Objective Exposure to contrast agents may cause nephrotoxicity. The safety of performing CT angiography without having knowledge of the baseline creatinine level in stroke patients treated with tissue plasminogen activator (tPA) has not been established.
Methods This is an observational cohort study, with a historical control group to evaluate the safety of CT angiography performed before tPA treatment given within 3 h of symptom onset. The CT angiography group represents all patients treated with tPA between September/2003 and November/2007 who had CT angiography. The control group consists of all patients treated with tPA between January 1999 and August 2003 when CT angiography was not performed. The primary outcome was a creatinine increase in 24–72 h compared with baseline; the secondary outcome was a creatinine increase by ≥44 μmol/l in 24–72 h and the incidence of symptomatic intracerebral haemorrhage (sICH).
Results Baseline parameters between the CT angiography group (164 patients, age 70±11; 91 male) and the control group (77 patients, age 67±11; 45 male) were similar. In the CT angiography group, the mean creatinine increase was −0.89 mmol/l and in the control group 2.2 mmol/l (p=0.42). A creatinine increase of ≥44 μmol/l occurred in five patients (3%) in the CT angiography group and in three patients (4%) in the control group (p=0.50). Also, in the CT angiography group, eight patients (5%) had sICH as compared with three patients (4%) in the control group (p=0.73).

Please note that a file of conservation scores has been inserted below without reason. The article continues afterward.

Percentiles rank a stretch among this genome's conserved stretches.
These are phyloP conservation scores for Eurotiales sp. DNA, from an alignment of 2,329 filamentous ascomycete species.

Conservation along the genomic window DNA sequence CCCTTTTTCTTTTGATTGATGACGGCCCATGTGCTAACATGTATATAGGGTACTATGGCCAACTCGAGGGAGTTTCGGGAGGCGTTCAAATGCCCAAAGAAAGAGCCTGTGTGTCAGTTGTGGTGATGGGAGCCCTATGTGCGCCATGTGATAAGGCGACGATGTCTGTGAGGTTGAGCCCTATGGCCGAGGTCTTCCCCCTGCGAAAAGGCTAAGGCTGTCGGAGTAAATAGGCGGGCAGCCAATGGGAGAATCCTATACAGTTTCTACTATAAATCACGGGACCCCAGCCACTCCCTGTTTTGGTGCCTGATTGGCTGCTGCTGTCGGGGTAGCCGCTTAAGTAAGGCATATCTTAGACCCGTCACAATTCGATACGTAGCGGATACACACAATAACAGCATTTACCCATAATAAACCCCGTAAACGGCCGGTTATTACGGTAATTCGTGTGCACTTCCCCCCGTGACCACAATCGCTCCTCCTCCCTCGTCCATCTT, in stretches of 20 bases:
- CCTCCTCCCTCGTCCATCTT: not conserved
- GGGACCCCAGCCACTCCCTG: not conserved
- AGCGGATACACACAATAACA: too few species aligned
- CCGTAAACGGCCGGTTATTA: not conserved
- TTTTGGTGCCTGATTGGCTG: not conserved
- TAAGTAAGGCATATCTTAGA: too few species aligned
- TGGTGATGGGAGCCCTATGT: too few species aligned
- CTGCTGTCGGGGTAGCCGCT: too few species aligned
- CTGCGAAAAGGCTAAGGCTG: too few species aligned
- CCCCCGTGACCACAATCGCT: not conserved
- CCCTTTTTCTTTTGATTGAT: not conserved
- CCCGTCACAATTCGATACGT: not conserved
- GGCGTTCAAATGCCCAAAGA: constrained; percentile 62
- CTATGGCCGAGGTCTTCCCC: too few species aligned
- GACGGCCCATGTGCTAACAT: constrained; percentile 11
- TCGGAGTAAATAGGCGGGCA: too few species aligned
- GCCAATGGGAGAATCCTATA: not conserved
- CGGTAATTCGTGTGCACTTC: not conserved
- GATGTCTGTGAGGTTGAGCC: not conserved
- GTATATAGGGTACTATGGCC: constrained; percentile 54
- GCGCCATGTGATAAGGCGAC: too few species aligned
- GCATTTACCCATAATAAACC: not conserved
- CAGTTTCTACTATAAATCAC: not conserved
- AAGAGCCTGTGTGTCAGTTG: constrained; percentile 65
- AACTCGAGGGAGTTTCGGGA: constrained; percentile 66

Conclusion Contrast agents given for CT angiography, performed in patients with normal and abnormal creatinine level, neither caused renal injury nor interfered with the safety of tPA treatment.
- CT angiography
- renal disease
- cerebrovascular disease
- diabetes mellitus
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- CT angiography
- renal disease
- cerebrovascular disease
- diabetes mellitus